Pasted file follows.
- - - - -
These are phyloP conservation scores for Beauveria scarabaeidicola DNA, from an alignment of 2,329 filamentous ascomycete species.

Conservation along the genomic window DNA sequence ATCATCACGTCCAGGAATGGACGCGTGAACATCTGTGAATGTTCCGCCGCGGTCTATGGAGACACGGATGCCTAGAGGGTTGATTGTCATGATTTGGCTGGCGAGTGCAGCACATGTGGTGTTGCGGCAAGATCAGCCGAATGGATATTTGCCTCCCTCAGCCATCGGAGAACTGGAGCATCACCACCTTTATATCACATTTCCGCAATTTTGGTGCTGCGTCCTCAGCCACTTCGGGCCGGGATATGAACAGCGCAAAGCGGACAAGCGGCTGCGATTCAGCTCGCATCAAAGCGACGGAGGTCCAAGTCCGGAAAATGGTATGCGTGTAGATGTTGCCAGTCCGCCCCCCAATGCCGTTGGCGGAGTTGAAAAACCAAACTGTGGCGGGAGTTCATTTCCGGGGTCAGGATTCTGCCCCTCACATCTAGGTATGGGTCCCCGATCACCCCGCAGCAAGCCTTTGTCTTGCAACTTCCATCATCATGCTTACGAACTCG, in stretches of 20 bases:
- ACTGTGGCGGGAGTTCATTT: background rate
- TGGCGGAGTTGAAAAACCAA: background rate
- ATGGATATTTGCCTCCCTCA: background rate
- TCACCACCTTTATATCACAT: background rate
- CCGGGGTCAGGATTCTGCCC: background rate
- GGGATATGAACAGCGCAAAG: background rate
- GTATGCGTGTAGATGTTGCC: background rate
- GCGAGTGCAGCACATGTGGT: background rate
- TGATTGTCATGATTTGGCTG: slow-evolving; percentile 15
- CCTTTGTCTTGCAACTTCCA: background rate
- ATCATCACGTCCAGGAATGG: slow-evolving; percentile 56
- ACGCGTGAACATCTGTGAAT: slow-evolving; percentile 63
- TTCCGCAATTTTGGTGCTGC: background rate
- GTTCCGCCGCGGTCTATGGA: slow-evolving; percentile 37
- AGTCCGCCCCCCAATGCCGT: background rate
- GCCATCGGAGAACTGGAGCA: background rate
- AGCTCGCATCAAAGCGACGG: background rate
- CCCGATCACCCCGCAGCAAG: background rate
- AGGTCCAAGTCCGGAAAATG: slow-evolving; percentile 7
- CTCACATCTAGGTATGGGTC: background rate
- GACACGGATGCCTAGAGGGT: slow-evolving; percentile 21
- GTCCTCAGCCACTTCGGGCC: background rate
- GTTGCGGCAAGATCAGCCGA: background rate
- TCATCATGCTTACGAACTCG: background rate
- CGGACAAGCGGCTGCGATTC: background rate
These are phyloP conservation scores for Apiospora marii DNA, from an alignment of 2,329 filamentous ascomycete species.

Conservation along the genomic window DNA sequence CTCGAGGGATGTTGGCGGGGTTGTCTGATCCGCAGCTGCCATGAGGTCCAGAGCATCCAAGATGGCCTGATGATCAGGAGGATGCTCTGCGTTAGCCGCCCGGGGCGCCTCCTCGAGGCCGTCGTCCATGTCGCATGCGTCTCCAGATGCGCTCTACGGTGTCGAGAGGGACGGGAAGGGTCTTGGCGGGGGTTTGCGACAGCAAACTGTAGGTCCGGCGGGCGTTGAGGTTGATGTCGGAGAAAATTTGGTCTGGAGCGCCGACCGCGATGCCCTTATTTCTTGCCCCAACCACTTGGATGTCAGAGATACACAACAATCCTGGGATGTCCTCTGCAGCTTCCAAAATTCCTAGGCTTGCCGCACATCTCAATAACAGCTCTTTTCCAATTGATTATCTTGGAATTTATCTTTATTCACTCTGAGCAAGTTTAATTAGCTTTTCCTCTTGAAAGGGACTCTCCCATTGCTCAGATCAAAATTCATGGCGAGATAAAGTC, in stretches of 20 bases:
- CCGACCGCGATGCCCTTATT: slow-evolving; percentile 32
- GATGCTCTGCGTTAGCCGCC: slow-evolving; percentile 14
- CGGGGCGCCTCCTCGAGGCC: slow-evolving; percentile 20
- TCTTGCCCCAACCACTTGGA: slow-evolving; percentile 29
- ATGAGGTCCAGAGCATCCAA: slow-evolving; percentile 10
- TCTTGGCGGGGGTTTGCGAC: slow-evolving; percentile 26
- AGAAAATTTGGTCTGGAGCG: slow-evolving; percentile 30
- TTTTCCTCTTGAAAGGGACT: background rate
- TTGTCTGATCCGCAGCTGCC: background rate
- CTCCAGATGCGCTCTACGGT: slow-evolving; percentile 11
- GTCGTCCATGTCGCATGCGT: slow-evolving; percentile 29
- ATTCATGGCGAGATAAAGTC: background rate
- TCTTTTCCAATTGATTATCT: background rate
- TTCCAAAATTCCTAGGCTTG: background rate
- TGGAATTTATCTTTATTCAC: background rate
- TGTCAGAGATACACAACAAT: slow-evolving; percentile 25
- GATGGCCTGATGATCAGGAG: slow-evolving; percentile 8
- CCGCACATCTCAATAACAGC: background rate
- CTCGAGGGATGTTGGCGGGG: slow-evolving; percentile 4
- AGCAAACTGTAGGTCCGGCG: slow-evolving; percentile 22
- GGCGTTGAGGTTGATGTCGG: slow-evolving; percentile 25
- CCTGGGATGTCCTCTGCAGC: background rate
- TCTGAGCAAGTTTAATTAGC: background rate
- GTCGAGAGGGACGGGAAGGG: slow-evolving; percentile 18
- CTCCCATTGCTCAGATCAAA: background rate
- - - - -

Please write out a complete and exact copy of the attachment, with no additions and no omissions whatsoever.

These are phyloP conservation scores for Beauveria scarabaeidicola DNA, from an alignment of 2,329 filamentous ascomycete species.

Conservation along the genomic window DNA sequence ATCATCACGTCCAGGAATGGACGCGTGAACATCTGTGAATGTTCCGCCGCGGTCTATGGAGACACGGATGCCTAGAGGGTTGATTGTCATGATTTGGCTGGCGAGTGCAGCACATGTGGTGTTGCGGCAAGATCAGCCGAATGGATATTTGCCTCCCTCAGCCATCGGAGAACTGGAGCATCACCACCTTTATATCACATTTCCGCAATTTTGGTGCTGCGTCCTCAGCCACTTCGGGCCGGGATATGAACAGCGCAAAGCGGACAAGCGGCTGCGATTCAGCTCGCATCAAAGCGACGGAGGTCCAAGTCCGGAAAATGGTATGCGTGTAGATGTTGCCAGTCCGCCCCCCAATGCCGTTGGCGGAGTTGAAAAACCAAACTGTGGCGGGAGTTCATTTCCGGGGTCAGGATTCTGCCCCTCACATCTAGGTATGGGTCCCCGATCACCCCGCAGCAAGCCTTTGTCTTGCAACTTCCATCATCATGCTTACGAACTCG, in stretches of 20 bases:
- ACTGTGGCGGGAGTTCATTT: background rate
- TGGCGGAGTTGAAAAACCAA: background rate
- ATGGATATTTGCCTCCCTCA: background rate
- TCACCACCTTTATATCACAT: background rate
- CCGGGGTCAGGATTCTGCCC: background rate
- GGGATATGAACAGCGCAAAG: background rate
- GTATGCGTGTAGATGTTGCC: background rate
- GCGAGTGCAGCACATGTGGT: background rate
- TGATTGTCATGATTTGGCTG: slow-evolving; percentile 15
- CCTTTGTCTTGCAACTTCCA: background rate
- ATCATCACGTCCAGGAATGG: slow-evolving; percentile 56
- ACGCGTGAACATCTGTGAAT: slow-evolving; percentile 63
- TTCCGCAATTTTGGTGCTGC: background rate
- GTTCCGCCGCGGTCTATGGA: slow-evolving; percentile 37
- AGTCCGCCCCCCAATGCCGT: background rate
- GCCATCGGAGAACTGGAGCA: background rate
- AGCTCGCATCAAAGCGACGG: background rate
- CCCGATCACCCCGCAGCAAG: background rate
- AGGTCCAAGTCCGGAAAATG: slow-evolving; percentile 7
- CTCACATCTAGGTATGGGTC: background rate
- GACACGGATGCCTAGAGGGT: slow-evolving; percentile 21
- GTCCTCAGCCACTTCGGGCC: background rate
- GTTGCGGCAAGATCAGCCGA: background rate
- TCATCATGCTTACGAACTCG: background rate
- CGGACAAGCGGCTGCGATTC: background rate
These are phyloP conservation scores for Apiospora marii DNA, from an alignment of 2,329 filamentous ascomycete species.

Conservation along the genomic window DNA sequence CTCGAGGGATGTTGGCGGGGTTGTCTGATCCGCAGCTGCCATGAGGTCCAGAGCATCCAAGATGGCCTGATGATCAGGAGGATGCTCTGCGTTAGCCGCCCGGGGCGCCTCCTCGAGGCCGTCGTCCATGTCGCATGCGTCTCCAGATGCGCTCTACGGTGTCGAGAGGGACGGGAAGGGTCTTGGCGGGGGTTTGCGACAGCAAACTGTAGGTCCGGCGGGCGTTGAGGTTGATGTCGGAGAAAATTTGGTCTGGAGCGCCGACCGCGATGCCCTTATTTCTTGCCCCAACCACTTGGATGTCAGAGATACACAACAATCCTGGGATGTCCTCTGCAGCTTCCAAAATTCCTAGGCTTGCCGCACATCTCAATAACAGCTCTTTTCCAATTGATTATCTTGGAATTTATCTTTATTCACTCTGAGCAAGTTTAATTAGCTTTTCCTCTTGAAAGGGACTCTCCCATTGCTCAGATCAAAATTCATGGCGAGATAAAGTC, in stretches of 20 bases:
- CCGACCGCGATGCCCTTATT: slow-evolving; percentile 32
- GATGCTCTGCGTTAGCCGCC: slow-evolving; percentile 14
- CGGGGCGCCTCCTCGAGGCC: slow-evolving; percentile 20
- TCTTGCCCCAACCACTTGGA: slow-evolving; percentile 29
- ATGAGGTCCAGAGCATCCAA: slow-evolving; percentile 10
- TCTTGGCGGGGGTTTGCGAC: slow-evolving; percentile 26
- AGAAAATTTGGTCTGGAGCG: slow-evolving; percentile 30
- TTTTCCTCTTGAAAGGGACT: background rate
- TTGTCTGATCCGCAGCTGCC: background rate
- CTCCAGATGCGCTCTACGGT: slow-evolving; percentile 11
- GTCGTCCATGTCGCATGCGT: slow-evolving; percentile 29
- ATTCATGGCGAGATAAAGTC: background rate
- TCTTTTCCAATTGATTATCT: background rate
- TTCCAAAATTCCTAGGCTTG: background rate
- TGGAATTTATCTTTATTCAC: background rate
- TGTCAGAGATACACAACAAT: slow-evolving; percentile 25
- GATGGCCTGATGATCAGGAG: slow-evolving; percentile 8
- CCGCACATCTCAATAACAGC: background rate
- CTCGAGGGATGTTGGCGGGG: slow-evolving; percentile 4
- AGCAAACTGTAGGTCCGGCG: slow-evolving; percentile 22
- GGCGTTGAGGTTGATGTCGG: slow-evolving; percentile 25
- CCTGGGATGTCCTCTGCAGC: background rate
- TCTGAGCAAGTTTAATTAGC: background rate
- GTCGAGAGGGACGGGAAGGG: slow-evolving; percentile 18
- CTCCCATTGCTCAGATCAAA: background rate